After a whole day of working my tush off to help my body with the induction I was at three centimeters. I burst into tears and asked everyone to leave the room. Then I ugly-cried in Kyle's arms until I felt like I had gotten all my anger out. At that point, I realized the induction might not work and that a repeat c-section could very likely be on the horizon for me. Kyle prayed for me and reminded me that the Lord knows what's very best for us, even if we can't understand it. After some more time with Kyle I felt calmed down enough to have everyone come back in and proceed with the epidural.

I fell asleep shortly after the epidural. Around 2am I was woken up by the feeling of the can imagine my surprise! My pitocin had been continuously increased over the previous three hours, so the contractions I was feeling were much more intense than the ones I was feeling earlier. I totally panicked at the pain, and yelled for Kyle to get the nurse and to get Sara (who was sleeping in the waiting room, bless her heart!). Sara helped me breath through the contractions until the anesthesiologist could come back. He tried giving my epidural a boost, but I was adamant that I could feel everything from my hip bones down. The anesthesiologist ended up needing to completely re-do my epidural as it was not in the right spot. In between crazy intense contractions my epidural was removed and then replaced, and thankfully it worked that second time. I blissfully went back to sleep.

At 6am I awoke to the feeling of pressure, so I let the nurse know. Could this mean I had actually dilated overnight? She had the doctor come in and check...I was at 10 centimeters! 100% effaced! Baby was +2 in station. I burst into tears again, but this time out of happiness. This was it - game time! Hooray!

The doctor told me a shift change was coming up at 7am so unless my body started to push baby Mary out on it's own I would not be delivering until after the shift change. I was fine with that because we had a friend from our church coming to take photos of the birth and we wanted to give her time to get there. I also needed a moment to revel in the good news we'd just received and get ready to meet our daughter!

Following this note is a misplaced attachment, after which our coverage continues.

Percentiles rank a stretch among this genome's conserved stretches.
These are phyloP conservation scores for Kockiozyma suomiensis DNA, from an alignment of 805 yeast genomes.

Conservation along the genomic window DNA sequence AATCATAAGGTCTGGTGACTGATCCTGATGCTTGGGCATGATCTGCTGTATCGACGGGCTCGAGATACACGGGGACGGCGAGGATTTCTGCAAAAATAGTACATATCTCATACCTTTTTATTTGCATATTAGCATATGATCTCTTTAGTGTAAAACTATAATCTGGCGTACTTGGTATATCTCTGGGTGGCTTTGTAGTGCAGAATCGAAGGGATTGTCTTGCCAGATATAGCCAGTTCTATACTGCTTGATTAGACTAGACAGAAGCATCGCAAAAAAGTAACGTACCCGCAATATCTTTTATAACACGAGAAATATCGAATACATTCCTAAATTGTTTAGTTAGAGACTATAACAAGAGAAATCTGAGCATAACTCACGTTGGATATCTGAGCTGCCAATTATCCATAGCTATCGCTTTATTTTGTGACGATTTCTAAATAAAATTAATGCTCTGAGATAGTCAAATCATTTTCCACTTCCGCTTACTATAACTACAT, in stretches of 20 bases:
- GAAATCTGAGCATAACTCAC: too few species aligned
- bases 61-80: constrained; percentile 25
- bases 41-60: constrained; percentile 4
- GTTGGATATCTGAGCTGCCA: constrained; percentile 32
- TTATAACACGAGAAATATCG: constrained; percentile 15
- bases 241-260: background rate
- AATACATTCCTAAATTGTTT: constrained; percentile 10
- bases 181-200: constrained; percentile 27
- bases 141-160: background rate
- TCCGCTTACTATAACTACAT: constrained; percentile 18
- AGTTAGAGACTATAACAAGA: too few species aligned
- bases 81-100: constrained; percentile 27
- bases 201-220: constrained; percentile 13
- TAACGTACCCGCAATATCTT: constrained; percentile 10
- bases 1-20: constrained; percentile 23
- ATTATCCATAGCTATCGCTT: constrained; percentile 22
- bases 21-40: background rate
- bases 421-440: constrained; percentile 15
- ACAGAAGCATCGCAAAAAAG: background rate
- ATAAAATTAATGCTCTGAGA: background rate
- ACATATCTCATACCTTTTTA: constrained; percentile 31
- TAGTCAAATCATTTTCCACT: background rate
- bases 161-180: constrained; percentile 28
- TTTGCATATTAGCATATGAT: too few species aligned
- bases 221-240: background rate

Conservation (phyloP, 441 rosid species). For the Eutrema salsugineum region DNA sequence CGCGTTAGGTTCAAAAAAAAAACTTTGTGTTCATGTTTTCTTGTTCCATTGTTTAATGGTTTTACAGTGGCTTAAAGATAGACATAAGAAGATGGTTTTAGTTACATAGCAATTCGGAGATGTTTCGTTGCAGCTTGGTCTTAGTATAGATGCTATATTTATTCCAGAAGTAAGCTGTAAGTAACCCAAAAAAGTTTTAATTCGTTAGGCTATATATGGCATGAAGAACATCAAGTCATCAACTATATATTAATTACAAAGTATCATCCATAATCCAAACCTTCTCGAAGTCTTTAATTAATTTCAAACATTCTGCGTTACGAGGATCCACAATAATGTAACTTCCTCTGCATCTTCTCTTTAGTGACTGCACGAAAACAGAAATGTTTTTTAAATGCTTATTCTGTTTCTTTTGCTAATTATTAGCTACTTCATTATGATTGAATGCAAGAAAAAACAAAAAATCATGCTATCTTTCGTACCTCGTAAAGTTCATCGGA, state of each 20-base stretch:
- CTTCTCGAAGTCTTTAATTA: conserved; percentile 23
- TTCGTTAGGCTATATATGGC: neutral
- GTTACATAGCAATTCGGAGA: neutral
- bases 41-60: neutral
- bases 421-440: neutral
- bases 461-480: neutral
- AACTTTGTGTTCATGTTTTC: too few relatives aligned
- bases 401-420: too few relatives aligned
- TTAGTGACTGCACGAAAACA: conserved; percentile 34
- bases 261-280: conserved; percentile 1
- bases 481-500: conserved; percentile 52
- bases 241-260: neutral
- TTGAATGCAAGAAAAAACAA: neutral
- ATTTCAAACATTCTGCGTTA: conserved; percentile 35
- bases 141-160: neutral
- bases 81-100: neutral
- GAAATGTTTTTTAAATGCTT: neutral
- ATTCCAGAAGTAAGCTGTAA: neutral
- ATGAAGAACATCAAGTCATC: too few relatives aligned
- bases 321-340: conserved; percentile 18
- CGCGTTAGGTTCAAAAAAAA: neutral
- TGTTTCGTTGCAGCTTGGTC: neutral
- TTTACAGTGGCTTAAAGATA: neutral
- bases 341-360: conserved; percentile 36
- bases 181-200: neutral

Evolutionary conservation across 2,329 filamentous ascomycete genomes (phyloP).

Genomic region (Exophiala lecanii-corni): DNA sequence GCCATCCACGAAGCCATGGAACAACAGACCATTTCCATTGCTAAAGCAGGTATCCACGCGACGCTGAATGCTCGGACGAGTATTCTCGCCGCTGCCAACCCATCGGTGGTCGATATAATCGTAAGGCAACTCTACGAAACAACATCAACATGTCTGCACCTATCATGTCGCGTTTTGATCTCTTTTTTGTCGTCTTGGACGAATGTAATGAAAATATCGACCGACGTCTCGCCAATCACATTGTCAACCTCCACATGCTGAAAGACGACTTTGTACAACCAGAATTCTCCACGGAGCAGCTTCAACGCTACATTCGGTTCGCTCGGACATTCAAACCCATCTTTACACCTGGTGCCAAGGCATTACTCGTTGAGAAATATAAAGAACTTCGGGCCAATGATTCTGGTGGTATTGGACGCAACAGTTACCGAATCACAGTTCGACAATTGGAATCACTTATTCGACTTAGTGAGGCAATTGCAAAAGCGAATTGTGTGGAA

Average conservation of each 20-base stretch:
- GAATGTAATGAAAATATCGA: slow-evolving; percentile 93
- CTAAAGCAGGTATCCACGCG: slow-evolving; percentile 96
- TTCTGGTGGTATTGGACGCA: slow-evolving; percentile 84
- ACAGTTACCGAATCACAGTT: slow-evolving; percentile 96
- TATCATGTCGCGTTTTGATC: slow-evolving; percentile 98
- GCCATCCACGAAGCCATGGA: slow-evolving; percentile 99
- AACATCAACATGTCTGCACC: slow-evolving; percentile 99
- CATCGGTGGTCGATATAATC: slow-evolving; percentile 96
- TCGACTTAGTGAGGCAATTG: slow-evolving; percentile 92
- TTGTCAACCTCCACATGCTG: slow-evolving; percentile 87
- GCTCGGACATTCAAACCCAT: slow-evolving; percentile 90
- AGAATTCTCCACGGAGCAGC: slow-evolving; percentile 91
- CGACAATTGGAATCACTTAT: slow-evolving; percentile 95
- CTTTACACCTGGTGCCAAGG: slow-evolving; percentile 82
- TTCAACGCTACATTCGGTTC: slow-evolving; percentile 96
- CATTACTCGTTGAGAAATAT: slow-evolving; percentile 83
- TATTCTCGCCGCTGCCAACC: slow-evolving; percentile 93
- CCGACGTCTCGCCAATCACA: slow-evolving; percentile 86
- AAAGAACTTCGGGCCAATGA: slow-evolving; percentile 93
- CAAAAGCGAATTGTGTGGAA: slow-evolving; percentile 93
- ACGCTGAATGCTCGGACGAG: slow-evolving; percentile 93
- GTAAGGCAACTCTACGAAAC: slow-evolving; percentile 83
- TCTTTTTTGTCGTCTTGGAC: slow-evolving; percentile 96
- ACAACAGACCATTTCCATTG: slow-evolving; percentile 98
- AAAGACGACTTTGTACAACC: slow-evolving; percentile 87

Once the new shift nurse had come on the clock, we did quick introductions and then I got down to pushing. It was a little cumbersome because I couldn't feel my legs (per my perfectly placed second epidural), so I essentially had a team of people holding my bottom half in the correct position while I pushed. Kyle was right in my face the whole time, holding my hand and letting me know what was happening. Sara was great at counting so I knew how long to push for. Kyle told me later that I was a relentless pusher; I was regrouping and pushing again faster than the birth team was anticipating. I could feel the pressure from the contractions so I knew when to push, and I just really wanted to meet my baby girl! At one point Kyle told me the doctor and the baby nurse had come into the room (my back was to the door as I was laying on my side). I knew that meant it was almost time. Kyle told me that the doctor got the little baby catching station ready and that the baby nurse had the little baby station all set. On the next contraction I pushed for the normal three rounds of pushing, and then I heard someone tell me to push one more time. I was pushing, and then I was being hollered at to stop pushing. I was worried something was wrong and was trying to figure out what was going on over all the voices; I had my eyes closed this whole time as it's really hard to push with your eyes open. Then I heard Sara yell at me to "look down!" - there was my baby girl! She was out and being handed to me! Crying! And all covered in birth yuckies! I looked down at her and then looked up at Kyle to see that he was all teary-eyed looking at me holding his daughter. I could not stop crying! What a beautiful moment in time that the Lord had prepared for us.